Boatyard Cure for the Blues
By Tom Neale, 3/15/2011
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Depressed? Feeling low? Thinking that life and the world is ganging up on you? Well, I’ve got good news. There’s a cure. And it’s not pills or seeing a shrink or even smelling the flowers of springtime (which give you allergies). If you want to make yourself start feeling good again, just spend some time hanging out in a busy boat repair yard. You think you got problems? Wait’ll you see the problems there.
Take, for example, a magnificent trawler we noticed one fall. It was built by a well known company, its lines were beautiful and it looked solid as a rock—even when on the hard. But lying on the hard next to the hull were its struts. These had been built massively to be far more than adequate to take the immense thrust as the diesels turned the huge wheels. They had looked fine when the boat was hauled, just for a bottom job, before continuing south. The owner had noticed a slight vibration when running, but then what else is new with boats. Perfection certainly isn’t, and I’ve learned that whenever I think there’s perfection in my boat I’d better duck for cover. A sharp yard guy took a good look at the struts. They were rotten inside and out with electrolysis. They had to have new ones built.
Rotten worm board.
I love beautiful classic old wooden boats. The cut of their lines, the way they can slice through the water, the very feel of them just makes me feel good. I was admiring one such boat one day, waiting for some hull work. We all know that old wooden boats need constant attention to ward off those evils of rot and loosening fastenings and popping caulking. You have a boat like that, you just do it—yourself or a good yard. So this owner was doing it. I thought: good for him. But then as my eyes swept admiringly along the hull something caught them and drew them in like a snake to an egg. It was the worm board. This is essentially a strip of sacrificial wood at the very bottom of the keel. In the olden days it was there to sacrifice to the worms that always came for dinner, although worms are seldom that discriminating—they’d go for any part of the boat they could get. These days a worm board still comes in handy as groundings have a tendency to grind off anti fouling paint. But this worm board had been neglected for too long, and it was riddled with worm holes and rot to the extent that it was literally falling off the boat. And the worms and rot hadn’t just stopped there. The mess had migrated into the hull timbers and the scheduled maintenance job was going to be a major rebuild job that would probably cost far more than the boat was worth.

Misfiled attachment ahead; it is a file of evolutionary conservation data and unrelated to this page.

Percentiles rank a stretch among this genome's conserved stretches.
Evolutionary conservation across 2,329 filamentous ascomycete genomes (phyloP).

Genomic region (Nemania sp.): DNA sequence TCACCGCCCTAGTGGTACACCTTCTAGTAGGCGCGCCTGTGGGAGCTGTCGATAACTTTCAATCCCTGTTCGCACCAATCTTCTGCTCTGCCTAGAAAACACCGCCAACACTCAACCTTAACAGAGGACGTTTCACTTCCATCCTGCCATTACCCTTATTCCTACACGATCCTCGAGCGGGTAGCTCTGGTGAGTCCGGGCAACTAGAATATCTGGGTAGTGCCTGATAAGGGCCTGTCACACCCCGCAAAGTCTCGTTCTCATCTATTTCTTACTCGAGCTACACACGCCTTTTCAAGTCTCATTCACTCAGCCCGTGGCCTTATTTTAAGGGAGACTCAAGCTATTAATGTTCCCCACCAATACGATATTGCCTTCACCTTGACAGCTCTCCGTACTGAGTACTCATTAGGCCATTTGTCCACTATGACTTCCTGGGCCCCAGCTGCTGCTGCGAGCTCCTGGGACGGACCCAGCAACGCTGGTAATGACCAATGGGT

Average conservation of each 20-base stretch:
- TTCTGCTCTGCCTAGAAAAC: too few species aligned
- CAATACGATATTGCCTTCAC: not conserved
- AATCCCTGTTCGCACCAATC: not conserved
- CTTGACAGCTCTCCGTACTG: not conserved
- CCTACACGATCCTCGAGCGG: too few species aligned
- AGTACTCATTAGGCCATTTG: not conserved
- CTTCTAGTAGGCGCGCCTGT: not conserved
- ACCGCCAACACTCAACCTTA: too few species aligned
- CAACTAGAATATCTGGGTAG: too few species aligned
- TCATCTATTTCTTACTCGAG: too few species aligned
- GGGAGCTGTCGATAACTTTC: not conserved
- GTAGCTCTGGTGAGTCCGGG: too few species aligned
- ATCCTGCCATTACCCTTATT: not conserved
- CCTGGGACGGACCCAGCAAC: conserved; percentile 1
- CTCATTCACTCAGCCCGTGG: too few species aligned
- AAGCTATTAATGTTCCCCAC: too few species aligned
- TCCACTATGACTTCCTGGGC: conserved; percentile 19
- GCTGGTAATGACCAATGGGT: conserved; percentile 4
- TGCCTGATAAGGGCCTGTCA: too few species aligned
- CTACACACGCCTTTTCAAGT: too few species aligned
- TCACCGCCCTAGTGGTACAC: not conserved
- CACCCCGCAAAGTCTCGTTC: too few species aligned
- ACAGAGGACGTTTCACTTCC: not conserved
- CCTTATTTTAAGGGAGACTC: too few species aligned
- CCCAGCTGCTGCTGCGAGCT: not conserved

I was planning to finish this by pointing out how other people’s misfortunes can make you feel better in a boatyard. But instead I’m sitting here in my boat thinking, “Hmm, maybe I won’t ever haul her again.”
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